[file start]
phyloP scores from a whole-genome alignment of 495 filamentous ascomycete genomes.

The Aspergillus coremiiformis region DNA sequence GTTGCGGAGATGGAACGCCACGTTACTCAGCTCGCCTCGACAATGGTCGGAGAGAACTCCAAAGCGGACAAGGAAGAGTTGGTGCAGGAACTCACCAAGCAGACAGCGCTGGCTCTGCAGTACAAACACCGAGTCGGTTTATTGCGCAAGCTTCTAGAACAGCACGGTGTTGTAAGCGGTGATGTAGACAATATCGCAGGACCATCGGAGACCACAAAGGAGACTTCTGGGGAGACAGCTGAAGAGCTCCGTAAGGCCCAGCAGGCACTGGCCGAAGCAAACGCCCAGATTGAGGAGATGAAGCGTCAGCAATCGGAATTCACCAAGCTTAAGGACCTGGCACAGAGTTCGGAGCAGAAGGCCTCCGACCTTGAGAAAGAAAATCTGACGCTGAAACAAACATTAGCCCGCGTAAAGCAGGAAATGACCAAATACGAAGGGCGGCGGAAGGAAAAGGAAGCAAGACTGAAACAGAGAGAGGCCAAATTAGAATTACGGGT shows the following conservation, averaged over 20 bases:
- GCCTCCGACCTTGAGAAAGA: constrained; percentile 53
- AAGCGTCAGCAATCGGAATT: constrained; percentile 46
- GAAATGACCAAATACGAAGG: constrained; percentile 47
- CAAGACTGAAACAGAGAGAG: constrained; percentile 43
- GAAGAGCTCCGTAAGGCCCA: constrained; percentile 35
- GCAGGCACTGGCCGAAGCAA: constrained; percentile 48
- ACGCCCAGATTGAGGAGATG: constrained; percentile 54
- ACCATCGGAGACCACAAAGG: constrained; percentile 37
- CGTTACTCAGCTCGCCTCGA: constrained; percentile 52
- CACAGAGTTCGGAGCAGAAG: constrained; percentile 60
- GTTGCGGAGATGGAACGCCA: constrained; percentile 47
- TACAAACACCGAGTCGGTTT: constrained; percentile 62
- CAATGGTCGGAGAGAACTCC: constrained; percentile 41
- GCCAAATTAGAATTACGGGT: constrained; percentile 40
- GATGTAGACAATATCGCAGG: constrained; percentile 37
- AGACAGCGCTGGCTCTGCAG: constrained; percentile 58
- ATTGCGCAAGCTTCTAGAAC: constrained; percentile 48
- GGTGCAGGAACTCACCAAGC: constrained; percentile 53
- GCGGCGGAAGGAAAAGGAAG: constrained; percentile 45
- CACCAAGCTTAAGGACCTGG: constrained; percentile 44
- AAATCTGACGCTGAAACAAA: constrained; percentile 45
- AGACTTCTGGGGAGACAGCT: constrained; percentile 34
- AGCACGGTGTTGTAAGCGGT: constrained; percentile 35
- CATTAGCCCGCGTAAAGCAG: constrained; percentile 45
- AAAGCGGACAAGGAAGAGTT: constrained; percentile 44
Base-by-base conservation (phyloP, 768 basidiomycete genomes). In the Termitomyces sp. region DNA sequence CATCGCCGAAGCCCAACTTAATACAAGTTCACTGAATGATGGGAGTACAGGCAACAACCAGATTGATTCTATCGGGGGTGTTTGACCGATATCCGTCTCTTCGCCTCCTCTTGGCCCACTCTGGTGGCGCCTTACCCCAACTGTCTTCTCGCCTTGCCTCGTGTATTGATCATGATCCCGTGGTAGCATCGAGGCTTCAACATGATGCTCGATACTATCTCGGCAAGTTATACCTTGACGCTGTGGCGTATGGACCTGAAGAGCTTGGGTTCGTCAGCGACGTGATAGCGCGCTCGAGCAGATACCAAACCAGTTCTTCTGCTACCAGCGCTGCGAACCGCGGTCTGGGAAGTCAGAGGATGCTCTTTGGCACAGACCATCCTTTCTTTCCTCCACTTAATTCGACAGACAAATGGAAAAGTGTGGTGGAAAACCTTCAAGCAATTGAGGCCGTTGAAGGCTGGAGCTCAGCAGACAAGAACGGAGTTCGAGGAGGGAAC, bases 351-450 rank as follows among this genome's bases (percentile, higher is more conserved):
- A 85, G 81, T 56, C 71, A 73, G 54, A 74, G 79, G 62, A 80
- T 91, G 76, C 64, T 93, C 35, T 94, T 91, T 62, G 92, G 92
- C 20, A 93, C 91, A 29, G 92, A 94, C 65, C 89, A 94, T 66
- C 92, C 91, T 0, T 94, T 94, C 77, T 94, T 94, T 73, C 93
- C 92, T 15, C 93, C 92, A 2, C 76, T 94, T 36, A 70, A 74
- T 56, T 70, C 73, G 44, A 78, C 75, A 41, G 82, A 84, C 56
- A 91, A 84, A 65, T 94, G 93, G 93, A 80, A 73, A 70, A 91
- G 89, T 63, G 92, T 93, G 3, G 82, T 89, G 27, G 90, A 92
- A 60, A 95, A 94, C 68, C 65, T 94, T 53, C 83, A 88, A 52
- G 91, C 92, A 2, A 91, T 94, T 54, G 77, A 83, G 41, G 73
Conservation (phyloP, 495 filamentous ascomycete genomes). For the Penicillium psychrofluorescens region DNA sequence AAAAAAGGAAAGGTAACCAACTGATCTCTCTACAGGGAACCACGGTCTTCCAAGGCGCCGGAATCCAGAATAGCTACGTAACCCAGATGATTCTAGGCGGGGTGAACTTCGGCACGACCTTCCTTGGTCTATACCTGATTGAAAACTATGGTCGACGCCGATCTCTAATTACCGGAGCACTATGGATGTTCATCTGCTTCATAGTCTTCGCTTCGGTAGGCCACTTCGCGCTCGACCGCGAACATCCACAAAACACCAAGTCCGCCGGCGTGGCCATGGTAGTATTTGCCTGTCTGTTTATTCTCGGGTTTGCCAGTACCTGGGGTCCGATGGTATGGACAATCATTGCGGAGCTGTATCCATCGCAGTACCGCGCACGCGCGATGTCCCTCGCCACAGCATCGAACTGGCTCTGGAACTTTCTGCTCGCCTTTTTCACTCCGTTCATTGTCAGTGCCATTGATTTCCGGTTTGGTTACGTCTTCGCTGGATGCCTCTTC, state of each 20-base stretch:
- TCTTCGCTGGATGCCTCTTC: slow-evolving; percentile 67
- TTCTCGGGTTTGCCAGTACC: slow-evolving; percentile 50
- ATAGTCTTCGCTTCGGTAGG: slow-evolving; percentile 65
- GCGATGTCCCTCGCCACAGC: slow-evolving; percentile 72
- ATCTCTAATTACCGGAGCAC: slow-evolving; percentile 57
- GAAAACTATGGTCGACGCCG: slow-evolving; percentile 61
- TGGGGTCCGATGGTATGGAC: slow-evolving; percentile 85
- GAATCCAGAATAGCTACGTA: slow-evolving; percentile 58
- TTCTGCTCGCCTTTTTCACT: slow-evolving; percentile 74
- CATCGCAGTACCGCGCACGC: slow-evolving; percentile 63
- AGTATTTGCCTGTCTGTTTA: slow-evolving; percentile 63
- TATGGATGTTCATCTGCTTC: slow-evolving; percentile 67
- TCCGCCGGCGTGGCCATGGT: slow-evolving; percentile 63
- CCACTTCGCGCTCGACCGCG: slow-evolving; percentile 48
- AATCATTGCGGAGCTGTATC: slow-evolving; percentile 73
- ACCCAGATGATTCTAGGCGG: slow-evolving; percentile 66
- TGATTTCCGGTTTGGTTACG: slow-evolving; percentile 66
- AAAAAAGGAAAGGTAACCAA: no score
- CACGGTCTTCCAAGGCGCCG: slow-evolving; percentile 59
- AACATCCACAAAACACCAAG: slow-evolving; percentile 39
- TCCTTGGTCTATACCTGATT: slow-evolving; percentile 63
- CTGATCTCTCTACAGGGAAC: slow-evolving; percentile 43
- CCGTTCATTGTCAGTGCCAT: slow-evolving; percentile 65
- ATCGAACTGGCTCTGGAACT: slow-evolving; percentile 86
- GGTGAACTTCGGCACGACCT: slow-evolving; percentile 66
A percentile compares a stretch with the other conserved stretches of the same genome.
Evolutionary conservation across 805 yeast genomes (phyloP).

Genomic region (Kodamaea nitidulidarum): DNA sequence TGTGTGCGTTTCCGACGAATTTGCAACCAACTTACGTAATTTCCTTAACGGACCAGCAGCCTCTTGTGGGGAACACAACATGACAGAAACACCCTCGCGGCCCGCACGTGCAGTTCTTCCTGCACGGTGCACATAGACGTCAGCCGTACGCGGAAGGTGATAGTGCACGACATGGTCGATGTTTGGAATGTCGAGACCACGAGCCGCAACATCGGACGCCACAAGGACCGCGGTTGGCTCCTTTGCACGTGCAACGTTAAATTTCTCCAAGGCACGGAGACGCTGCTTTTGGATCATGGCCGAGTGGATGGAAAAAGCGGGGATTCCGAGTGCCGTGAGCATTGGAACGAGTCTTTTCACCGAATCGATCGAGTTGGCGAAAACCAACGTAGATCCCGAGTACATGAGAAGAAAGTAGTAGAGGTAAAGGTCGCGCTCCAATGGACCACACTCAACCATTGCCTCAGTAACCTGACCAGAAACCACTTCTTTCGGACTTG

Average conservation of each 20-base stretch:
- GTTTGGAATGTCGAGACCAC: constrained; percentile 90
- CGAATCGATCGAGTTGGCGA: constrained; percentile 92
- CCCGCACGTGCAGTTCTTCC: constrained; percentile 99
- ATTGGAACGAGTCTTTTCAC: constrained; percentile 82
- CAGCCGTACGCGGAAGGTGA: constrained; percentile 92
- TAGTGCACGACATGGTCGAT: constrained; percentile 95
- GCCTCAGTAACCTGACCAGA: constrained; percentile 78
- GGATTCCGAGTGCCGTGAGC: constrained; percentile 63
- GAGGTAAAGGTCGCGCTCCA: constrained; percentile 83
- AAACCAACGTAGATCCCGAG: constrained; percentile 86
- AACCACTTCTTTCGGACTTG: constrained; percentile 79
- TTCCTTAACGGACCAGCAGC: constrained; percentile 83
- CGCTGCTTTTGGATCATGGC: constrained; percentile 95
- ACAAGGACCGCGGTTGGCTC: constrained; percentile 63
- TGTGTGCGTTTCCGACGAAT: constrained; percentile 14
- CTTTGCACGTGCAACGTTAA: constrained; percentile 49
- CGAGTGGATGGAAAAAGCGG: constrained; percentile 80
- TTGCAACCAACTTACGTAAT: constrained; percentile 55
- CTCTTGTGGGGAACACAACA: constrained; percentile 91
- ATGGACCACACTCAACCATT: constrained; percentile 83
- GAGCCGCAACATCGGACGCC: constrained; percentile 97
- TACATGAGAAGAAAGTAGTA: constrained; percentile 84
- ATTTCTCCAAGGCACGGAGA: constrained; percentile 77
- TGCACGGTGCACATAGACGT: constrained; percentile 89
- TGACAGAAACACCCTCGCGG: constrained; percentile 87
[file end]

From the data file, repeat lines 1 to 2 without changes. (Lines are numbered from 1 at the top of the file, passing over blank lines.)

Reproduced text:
phyloP scores from a whole-genome alignment of 495 filamentous ascomycete genomes.

The Aspergillus coremiiformis region DNA sequence GTTGCGGAGATGGAACGCCACGTTACTCAGCTCGCCTCGACAATGGTCGGAGAGAACTCCAAAGCGGACAAGGAAGAGTTGGTGCAGGAACTCACCAAGCAGACAGCGCTGGCTCTGCAGTACAAACACCGAGTCGGTTTATTGCGCAAGCTTCTAGAACAGCACGGTGTTGTAAGCGGTGATGTAGACAATATCGCAGGACCATCGGAGACCACAAAGGAGACTTCTGGGGAGACAGCTGAAGAGCTCCGTAAGGCCCAGCAGGCACTGGCCGAAGCAAACGCCCAGATTGAGGAGATGAAGCGTCAGCAATCGGAATTCACCAAGCTTAAGGACCTGGCACAGAGTTCGGAGCAGAAGGCCTCCGACCTTGAGAAAGAAAATCTGACGCTGAAACAAACATTAGCCCGCGTAAAGCAGGAAATGACCAAATACGAAGGGCGGCGGAAGGAAAAGGAAGCAAGACTGAAACAGAGAGAGGCCAAATTAGAATTACGGGT shows the following conservation, averaged over 20 bases: